PFF scouting report: David Morgan, TE, UTSA

Mike Renner and the PFF draft team break down the play of UTSA TE David Morgan ahead of the 2016 NFL draft.

| 1 year ago
(Photo by Christian Petersen/Getty Images)

(Photo by Christian Petersen/Getty Images)

PFF scouting report: David Morgan, TE, UTSA

Below is the PFF draft profile for UTSA’s David Morgan, which incorporates PFF’s college grades and scouting intel from our team of analysts. To see all of PFF’s 2016 scouting reports, click here.

Position fit:

In-line tight end

Stat to know:

Highest run-blocking grade in the FBS last year.

What he does best:

• An ox of a tight end. Utterly dominated Conference USA defensive ends in the run game. Has the strength that will hold up on the line of scrimmage at the next level.

• Has more shake at the top of routes than you’d expect for his speed. Creates separation on short ins/outs.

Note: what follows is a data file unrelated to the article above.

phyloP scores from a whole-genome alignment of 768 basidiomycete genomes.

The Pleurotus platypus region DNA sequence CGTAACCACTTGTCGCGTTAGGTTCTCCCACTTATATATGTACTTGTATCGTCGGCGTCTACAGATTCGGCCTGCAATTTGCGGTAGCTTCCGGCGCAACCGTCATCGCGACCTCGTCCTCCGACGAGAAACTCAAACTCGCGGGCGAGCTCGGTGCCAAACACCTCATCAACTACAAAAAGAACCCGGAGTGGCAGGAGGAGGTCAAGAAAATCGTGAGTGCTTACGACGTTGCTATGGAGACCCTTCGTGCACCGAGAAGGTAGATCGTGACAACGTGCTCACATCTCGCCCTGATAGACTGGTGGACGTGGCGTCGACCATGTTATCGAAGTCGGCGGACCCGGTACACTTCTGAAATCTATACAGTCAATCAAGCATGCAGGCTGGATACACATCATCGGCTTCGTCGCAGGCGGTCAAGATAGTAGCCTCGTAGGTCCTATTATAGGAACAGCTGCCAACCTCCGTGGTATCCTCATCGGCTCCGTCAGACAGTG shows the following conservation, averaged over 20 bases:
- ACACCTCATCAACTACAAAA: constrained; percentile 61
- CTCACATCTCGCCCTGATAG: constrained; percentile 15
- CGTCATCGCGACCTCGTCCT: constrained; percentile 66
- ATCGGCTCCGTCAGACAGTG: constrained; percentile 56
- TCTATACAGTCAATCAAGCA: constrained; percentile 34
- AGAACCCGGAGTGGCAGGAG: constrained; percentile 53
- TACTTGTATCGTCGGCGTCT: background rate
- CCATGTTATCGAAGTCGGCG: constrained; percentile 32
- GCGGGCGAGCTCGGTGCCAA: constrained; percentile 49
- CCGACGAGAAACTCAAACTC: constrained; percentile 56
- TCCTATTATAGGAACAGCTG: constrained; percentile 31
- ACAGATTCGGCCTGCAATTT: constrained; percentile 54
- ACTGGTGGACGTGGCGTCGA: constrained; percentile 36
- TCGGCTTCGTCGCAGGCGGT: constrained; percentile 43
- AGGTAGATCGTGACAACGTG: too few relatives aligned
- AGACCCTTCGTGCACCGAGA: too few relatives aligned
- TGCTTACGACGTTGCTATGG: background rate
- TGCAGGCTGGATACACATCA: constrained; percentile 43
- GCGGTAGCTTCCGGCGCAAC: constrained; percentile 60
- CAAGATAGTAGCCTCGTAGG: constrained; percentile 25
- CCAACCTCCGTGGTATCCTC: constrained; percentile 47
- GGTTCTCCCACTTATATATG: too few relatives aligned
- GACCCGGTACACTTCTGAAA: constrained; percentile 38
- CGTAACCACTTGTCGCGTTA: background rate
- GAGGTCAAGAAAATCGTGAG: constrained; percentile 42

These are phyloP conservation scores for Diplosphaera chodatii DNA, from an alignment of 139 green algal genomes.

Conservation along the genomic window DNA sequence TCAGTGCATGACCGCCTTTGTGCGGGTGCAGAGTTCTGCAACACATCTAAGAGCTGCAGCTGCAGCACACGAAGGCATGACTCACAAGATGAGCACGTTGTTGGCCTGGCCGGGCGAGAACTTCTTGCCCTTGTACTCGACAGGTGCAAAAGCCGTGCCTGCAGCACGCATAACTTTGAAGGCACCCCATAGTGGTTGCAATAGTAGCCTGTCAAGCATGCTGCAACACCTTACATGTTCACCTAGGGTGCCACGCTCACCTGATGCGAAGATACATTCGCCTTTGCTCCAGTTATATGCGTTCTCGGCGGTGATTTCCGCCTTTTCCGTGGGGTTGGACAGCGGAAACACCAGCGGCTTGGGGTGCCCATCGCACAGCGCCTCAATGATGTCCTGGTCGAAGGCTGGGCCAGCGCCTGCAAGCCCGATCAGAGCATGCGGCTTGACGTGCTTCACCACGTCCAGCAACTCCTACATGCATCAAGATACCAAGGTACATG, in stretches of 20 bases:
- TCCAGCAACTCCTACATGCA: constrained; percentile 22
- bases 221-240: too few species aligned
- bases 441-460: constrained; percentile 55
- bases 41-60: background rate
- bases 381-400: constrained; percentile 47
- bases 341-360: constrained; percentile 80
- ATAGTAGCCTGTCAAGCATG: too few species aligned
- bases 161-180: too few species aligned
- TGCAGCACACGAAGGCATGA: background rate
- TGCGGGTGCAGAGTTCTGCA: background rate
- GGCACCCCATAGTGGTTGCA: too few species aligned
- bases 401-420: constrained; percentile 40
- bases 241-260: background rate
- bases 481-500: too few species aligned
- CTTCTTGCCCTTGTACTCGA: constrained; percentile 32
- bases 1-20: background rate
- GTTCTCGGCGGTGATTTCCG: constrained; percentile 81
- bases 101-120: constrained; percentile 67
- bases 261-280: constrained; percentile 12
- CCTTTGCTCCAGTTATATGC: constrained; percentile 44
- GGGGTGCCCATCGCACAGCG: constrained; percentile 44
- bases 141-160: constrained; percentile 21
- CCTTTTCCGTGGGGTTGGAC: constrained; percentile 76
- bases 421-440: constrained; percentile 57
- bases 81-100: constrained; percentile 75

• Fairly sure-handed, with only three drops on 68 opportunities in the past two seasons.

Biggest concern:

• Straight-line speed is well-below average. Can’t create space going down the field, and can get stuck on the line of scrimmage avoiding ends.

• Faced low-level of competition. Has the tools to be a great blocking tight end at the next level, but the sheer talent leap could lead to a rocky transition.

• Ran a fairly limited number of concepts/block-types at UTSA, and few were prevalent in the NFL.

Player comparison:

Lee Smith, Oakland Raiders. The ideal No. 2 tight end: both can maul on the ground and make the catches that they are expected to make.

Bottom line:

Morgan has a spot in the league, but unfortunately it’s one that’s being phased out more and more. He provides more than enough, though, as a blocking tight end to be picked up in the draft’s later rounds.

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